Rather, Solugen manufactures its chemicals in the United States from domestic ingredients. He buys corn syrup from wet mills in Iowa, for example, and operates a factory outside of Houston that was the site of a petroleum wax distillery that exploded in 2005.
The Bioforge, as Solugen calls the facility, occupies just 20,000 square feet and produces 10,000 metric tons of chemicals annually. Some of the equipment came from a candy maker, says CTO Hunt. He says employees moving from traditional petrochemical companies love the cleaner environment.
Investors hope the company will use the cash infusion to “copy and paste” the Bioforge and establish similar plants around the world.
The company also aims to aggressively recruit, the co-founders said, as it continues to develop new molecules using the cell-free synthetic biology techniques that led to its early success in water treatment.
According to CEO Chakrabarti, Solugen has focused on water treatment chemicals because startups had largely ignored the “not sexy” industry but desperately needed an environmental makeover.
Water cooling towers and wastewater treatment facilities, Chakrabarti said, use unhealthy chemicals for cleaning and maintenance. Some, made with phosphonates, even contribute to algal blooms. “It was shocking to learn that these chemicals are not the cleanest, because they end up in our water supply. We wanted to make them safer and cheaper at the same time,” he said.
Solugen introduced its BioChelate water treatment made from plain sugar, a dark brown liquid that Hunt keeps in a vial on his desk, in 2020. It now sells BioChelate to a network of water treatment service providers who transport and pump it to your customers’ water pipes and systems, while monitoring water quality to keep it clean.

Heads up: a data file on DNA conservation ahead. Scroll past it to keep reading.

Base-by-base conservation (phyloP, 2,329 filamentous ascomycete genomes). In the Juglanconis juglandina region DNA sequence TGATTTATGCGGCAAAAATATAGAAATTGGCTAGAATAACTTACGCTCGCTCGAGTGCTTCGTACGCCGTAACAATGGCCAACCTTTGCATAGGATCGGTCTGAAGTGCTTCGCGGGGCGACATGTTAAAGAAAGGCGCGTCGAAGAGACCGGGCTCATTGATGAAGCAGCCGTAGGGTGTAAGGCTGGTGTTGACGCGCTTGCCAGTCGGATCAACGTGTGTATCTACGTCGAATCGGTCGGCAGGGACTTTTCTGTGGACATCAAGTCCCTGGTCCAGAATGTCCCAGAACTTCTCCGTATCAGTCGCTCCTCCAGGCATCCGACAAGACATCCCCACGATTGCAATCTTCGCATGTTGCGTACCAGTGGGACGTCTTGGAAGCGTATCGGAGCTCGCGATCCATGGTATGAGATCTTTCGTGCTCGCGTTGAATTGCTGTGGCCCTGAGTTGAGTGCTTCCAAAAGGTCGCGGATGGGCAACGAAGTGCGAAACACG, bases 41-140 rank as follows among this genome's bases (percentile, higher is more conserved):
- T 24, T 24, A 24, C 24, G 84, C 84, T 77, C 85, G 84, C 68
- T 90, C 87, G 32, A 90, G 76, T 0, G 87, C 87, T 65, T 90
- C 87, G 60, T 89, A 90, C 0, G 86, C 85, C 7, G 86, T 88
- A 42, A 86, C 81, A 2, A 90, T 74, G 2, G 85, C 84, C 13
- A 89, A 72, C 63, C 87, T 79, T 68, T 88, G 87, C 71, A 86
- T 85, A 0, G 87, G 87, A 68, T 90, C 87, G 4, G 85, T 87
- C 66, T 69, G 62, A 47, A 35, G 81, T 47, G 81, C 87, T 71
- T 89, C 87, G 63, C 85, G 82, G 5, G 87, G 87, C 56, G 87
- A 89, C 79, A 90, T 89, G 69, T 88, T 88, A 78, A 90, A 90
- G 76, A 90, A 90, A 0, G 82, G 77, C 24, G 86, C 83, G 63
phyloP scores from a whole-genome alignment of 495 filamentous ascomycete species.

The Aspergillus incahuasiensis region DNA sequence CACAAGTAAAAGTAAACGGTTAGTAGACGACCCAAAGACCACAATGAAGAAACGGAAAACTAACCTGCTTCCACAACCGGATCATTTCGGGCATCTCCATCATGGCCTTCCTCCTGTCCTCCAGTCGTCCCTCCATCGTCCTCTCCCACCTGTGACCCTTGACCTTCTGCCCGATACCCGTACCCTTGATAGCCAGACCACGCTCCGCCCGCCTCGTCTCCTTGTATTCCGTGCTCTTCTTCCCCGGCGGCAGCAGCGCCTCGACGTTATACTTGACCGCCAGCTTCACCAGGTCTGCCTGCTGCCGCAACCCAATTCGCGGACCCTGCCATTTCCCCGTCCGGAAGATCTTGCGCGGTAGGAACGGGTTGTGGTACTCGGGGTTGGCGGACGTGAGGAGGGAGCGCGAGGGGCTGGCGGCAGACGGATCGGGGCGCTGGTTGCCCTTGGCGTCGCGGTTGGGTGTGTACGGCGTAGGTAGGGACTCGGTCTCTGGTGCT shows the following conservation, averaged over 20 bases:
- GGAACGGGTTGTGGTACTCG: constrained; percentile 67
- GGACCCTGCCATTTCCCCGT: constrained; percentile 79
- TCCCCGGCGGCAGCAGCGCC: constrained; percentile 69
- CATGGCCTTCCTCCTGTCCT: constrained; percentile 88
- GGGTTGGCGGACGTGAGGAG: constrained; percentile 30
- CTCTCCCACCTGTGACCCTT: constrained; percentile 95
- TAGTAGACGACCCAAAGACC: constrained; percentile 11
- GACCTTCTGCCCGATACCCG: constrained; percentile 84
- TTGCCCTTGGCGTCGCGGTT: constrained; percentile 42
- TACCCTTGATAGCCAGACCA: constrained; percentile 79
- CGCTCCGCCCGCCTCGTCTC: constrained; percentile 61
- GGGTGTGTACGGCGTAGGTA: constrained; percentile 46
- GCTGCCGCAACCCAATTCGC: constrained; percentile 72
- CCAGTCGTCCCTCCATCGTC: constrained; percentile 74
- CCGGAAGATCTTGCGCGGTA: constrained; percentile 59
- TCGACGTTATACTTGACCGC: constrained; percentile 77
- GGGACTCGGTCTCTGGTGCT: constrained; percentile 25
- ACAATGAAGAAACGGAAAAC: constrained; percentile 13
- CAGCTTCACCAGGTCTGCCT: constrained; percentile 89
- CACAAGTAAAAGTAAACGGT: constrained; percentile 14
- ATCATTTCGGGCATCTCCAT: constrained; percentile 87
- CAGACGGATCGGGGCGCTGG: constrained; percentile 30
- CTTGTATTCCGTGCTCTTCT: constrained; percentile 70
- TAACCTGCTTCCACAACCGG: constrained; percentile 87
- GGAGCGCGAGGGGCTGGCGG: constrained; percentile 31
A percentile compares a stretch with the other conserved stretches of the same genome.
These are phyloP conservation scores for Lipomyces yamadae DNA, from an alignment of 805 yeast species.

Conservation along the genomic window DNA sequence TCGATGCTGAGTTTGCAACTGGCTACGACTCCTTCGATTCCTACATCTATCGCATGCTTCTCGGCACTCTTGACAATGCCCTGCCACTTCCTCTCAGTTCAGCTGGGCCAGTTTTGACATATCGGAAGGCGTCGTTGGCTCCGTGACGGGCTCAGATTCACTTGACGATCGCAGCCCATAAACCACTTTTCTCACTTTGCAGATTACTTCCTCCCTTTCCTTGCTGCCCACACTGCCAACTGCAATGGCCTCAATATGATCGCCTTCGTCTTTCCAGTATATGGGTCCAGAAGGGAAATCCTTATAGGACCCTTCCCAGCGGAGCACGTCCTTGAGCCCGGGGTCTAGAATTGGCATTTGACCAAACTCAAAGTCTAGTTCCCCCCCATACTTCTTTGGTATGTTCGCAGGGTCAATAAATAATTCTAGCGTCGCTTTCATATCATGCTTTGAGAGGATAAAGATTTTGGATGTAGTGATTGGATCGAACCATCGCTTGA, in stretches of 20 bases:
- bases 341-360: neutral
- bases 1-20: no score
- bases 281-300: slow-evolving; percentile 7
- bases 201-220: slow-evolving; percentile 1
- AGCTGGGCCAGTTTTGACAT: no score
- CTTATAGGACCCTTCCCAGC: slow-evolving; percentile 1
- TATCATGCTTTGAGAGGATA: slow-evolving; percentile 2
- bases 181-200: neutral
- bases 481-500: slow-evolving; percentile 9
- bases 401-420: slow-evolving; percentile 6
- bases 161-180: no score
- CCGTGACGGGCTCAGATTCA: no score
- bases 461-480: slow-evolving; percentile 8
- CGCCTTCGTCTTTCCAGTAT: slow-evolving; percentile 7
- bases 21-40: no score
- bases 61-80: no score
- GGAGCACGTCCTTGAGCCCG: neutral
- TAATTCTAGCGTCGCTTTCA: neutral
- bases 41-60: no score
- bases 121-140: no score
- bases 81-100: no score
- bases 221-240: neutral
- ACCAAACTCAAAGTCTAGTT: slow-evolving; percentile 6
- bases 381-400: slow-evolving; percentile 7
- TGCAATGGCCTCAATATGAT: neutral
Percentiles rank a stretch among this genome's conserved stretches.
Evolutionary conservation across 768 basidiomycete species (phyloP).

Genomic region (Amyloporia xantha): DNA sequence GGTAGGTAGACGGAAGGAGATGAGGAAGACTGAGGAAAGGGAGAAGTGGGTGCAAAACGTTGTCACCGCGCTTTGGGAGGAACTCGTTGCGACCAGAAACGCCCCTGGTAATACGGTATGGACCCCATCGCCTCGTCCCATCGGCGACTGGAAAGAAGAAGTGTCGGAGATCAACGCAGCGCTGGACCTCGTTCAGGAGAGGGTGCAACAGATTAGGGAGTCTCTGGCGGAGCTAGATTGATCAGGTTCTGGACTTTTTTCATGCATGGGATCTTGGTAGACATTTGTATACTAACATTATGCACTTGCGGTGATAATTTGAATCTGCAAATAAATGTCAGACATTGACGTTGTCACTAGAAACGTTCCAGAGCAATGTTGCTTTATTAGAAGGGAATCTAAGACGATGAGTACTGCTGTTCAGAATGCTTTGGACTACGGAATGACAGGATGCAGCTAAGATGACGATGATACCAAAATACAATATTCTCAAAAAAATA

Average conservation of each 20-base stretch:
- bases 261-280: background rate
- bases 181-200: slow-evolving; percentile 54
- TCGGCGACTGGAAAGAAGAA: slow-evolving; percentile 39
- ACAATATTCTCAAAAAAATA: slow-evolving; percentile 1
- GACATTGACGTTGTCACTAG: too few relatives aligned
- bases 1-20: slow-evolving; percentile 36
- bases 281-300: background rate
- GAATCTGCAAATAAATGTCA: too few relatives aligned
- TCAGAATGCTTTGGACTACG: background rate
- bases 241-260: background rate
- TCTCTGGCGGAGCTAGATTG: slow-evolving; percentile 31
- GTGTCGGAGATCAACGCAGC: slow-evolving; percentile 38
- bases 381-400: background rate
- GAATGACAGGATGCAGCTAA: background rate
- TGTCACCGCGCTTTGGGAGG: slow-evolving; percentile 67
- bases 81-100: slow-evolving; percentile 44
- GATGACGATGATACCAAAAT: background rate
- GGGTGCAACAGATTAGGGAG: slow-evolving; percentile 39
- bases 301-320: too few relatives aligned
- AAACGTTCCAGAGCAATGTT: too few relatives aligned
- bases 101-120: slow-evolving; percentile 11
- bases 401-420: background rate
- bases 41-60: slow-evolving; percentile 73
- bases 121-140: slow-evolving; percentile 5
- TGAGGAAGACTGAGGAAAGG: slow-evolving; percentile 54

“If you use our chemistry, you protect the internal linings of the water infrastructure,” Hunt said. “This prevents your pipes from rusting and corroding, clogging with limescale, or letting biofilms like Legionella live in the water. All of this prevents pipes from catastrophic ruptures and leaks. It works on anything that’s a metal surface. “.
Investors love the fact that Solugen is already operational, not just making forward-looking statements about how they will save the planet, said Seth Bannon, a founding partner at investor Fifty Years, who also participated in this funding round.
“Solugen is the first synthetic biology company with a demonstrated ability to scale both its sales and its own manufacturing,” he said, contrasting it with Zymergen, whose stock recently plunged nearly 70% when the company revealed it was having trouble scaling its business. manufacture and expand sales.
Solugen also has enormous potential to develop new molecules to “further decarbonize chemicals,” Bannon said.
For example, Chakrabarti and Hunt said that Solugen wants to use its enzymes and chemical processes for “carboligation,” or converting carbon dioxide into useful products, especially building materials, formaldehyde-free resins and new types of plastics.
Others who joined the funding round include Temasek Holdings, funds managed by BlackRock and Carbon Direct Capital Management.